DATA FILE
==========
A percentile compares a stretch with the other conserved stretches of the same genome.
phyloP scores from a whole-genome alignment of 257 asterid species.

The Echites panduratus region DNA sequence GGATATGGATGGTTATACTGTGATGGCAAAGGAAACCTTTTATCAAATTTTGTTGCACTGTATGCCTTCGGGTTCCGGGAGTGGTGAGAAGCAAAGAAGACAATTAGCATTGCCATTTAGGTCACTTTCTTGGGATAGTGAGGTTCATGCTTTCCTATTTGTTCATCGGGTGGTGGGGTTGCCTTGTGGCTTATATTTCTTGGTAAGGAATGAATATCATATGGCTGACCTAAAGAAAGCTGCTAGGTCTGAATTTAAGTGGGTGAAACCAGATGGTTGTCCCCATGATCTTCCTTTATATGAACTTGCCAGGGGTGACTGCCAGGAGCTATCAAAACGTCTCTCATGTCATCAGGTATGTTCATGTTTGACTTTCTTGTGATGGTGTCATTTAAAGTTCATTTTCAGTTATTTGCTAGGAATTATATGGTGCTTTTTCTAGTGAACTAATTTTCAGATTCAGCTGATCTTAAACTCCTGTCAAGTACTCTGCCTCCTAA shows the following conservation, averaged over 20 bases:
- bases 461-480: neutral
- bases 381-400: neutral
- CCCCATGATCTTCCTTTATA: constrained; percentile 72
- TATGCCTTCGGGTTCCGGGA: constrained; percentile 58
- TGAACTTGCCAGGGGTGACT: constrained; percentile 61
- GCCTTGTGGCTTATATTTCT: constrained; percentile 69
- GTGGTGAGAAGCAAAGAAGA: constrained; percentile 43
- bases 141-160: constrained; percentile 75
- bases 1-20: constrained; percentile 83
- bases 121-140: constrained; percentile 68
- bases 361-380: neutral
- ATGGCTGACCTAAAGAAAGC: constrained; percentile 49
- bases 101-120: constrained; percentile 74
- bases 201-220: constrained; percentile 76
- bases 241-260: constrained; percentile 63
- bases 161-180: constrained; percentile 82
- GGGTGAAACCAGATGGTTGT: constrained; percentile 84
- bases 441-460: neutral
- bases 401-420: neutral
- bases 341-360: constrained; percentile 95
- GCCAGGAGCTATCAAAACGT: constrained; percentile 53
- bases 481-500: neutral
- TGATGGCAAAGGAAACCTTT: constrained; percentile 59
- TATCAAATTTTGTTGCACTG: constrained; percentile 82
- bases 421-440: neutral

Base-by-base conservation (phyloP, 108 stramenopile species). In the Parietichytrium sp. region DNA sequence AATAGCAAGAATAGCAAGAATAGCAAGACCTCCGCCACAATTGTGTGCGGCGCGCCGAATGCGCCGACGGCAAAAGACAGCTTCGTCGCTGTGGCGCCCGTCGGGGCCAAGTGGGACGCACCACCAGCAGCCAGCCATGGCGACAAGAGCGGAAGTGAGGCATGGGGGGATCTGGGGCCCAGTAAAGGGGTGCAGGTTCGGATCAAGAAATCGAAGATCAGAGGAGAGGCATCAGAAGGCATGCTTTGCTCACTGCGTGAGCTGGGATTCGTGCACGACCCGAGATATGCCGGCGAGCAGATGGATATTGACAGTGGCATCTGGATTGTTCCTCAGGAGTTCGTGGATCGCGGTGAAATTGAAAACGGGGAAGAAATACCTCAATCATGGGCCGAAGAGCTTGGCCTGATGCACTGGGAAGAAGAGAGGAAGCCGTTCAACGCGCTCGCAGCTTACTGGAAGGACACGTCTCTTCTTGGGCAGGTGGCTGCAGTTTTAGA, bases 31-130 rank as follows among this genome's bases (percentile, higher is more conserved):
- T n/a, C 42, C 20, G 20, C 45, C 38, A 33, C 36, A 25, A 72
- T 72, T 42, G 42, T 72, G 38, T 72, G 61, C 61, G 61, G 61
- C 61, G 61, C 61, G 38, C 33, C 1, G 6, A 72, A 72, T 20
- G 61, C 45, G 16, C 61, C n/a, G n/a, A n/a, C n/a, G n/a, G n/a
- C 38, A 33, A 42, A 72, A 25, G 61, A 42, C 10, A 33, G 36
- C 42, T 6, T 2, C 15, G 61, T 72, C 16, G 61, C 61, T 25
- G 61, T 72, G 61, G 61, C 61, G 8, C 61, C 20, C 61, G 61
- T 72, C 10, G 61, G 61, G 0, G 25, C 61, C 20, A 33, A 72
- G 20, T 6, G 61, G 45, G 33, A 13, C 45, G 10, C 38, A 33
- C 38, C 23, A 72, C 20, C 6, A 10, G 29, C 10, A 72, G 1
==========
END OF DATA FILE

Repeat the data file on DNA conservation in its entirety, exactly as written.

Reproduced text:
A percentile compares a stretch with the other conserved stretches of the same genome.
phyloP scores from a whole-genome alignment of 257 asterid species.

The Echites panduratus region DNA sequence GGATATGGATGGTTATACTGTGATGGCAAAGGAAACCTTTTATCAAATTTTGTTGCACTGTATGCCTTCGGGTTCCGGGAGTGGTGAGAAGCAAAGAAGACAATTAGCATTGCCATTTAGGTCACTTTCTTGGGATAGTGAGGTTCATGCTTTCCTATTTGTTCATCGGGTGGTGGGGTTGCCTTGTGGCTTATATTTCTTGGTAAGGAATGAATATCATATGGCTGACCTAAAGAAAGCTGCTAGGTCTGAATTTAAGTGGGTGAAACCAGATGGTTGTCCCCATGATCTTCCTTTATATGAACTTGCCAGGGGTGACTGCCAGGAGCTATCAAAACGTCTCTCATGTCATCAGGTATGTTCATGTTTGACTTTCTTGTGATGGTGTCATTTAAAGTTCATTTTCAGTTATTTGCTAGGAATTATATGGTGCTTTTTCTAGTGAACTAATTTTCAGATTCAGCTGATCTTAAACTCCTGTCAAGTACTCTGCCTCCTAA shows the following conservation, averaged over 20 bases:
- bases 461-480: neutral
- bases 381-400: neutral
- CCCCATGATCTTCCTTTATA: constrained; percentile 72
- TATGCCTTCGGGTTCCGGGA: constrained; percentile 58
- TGAACTTGCCAGGGGTGACT: constrained; percentile 61
- GCCTTGTGGCTTATATTTCT: constrained; percentile 69
- GTGGTGAGAAGCAAAGAAGA: constrained; percentile 43
- bases 141-160: constrained; percentile 75
- bases 1-20: constrained; percentile 83
- bases 121-140: constrained; percentile 68
- bases 361-380: neutral
- ATGGCTGACCTAAAGAAAGC: constrained; percentile 49
- bases 101-120: constrained; percentile 74
- bases 201-220: constrained; percentile 76
- bases 241-260: constrained; percentile 63
- bases 161-180: constrained; percentile 82
- GGGTGAAACCAGATGGTTGT: constrained; percentile 84
- bases 441-460: neutral
- bases 401-420: neutral
- bases 341-360: constrained; percentile 95
- GCCAGGAGCTATCAAAACGT: constrained; percentile 53
- bases 481-500: neutral
- TGATGGCAAAGGAAACCTTT: constrained; percentile 59
- TATCAAATTTTGTTGCACTG: constrained; percentile 82
- bases 421-440: neutral

Base-by-base conservation (phyloP, 108 stramenopile species). In the Parietichytrium sp. region DNA sequence AATAGCAAGAATAGCAAGAATAGCAAGACCTCCGCCACAATTGTGTGCGGCGCGCCGAATGCGCCGACGGCAAAAGACAGCTTCGTCGCTGTGGCGCCCGTCGGGGCCAAGTGGGACGCACCACCAGCAGCCAGCCATGGCGACAAGAGCGGAAGTGAGGCATGGGGGGATCTGGGGCCCAGTAAAGGGGTGCAGGTTCGGATCAAGAAATCGAAGATCAGAGGAGAGGCATCAGAAGGCATGCTTTGCTCACTGCGTGAGCTGGGATTCGTGCACGACCCGAGATATGCCGGCGAGCAGATGGATATTGACAGTGGCATCTGGATTGTTCCTCAGGAGTTCGTGGATCGCGGTGAAATTGAAAACGGGGAAGAAATACCTCAATCATGGGCCGAAGAGCTTGGCCTGATGCACTGGGAAGAAGAGAGGAAGCCGTTCAACGCGCTCGCAGCTTACTGGAAGGACACGTCTCTTCTTGGGCAGGTGGCTGCAGTTTTAGA, bases 31-130 rank as follows among this genome's bases (percentile, higher is more conserved):
- T n/a, C 42, C 20, G 20, C 45, C 38, A 33, C 36, A 25, A 72
- T 72, T 42, G 42, T 72, G 38, T 72, G 61, C 61, G 61, G 61
- C 61, G 61, C 61, G 38, C 33, C 1, G 6, A 72, A 72, T 20
- G 61, C 45, G 16, C 61, C n/a, G n/a, A n/a, C n/a, G n/a, G n/a
- C 38, A 33, A 42, A 72, A 25, G 61, A 42, C 10, A 33, G 36
- C 42, T 6, T 2, C 15, G 61, T 72, C 16, G 61, C 61, T 25
- G 61, T 72, G 61, G 61, C 61, G 8, C 61, C 20, C 61, G 61
- T 72, C 10, G 61, G 61, G 0, G 25, C 61, C 20, A 33, A 72
- G 20, T 6, G 61, G 45, G 33, A 13, C 45, G 10, C 38, A 33
- C 38, C 23, A 72, C 20, C 6, A 10, G 29, C 10, A 72, G 1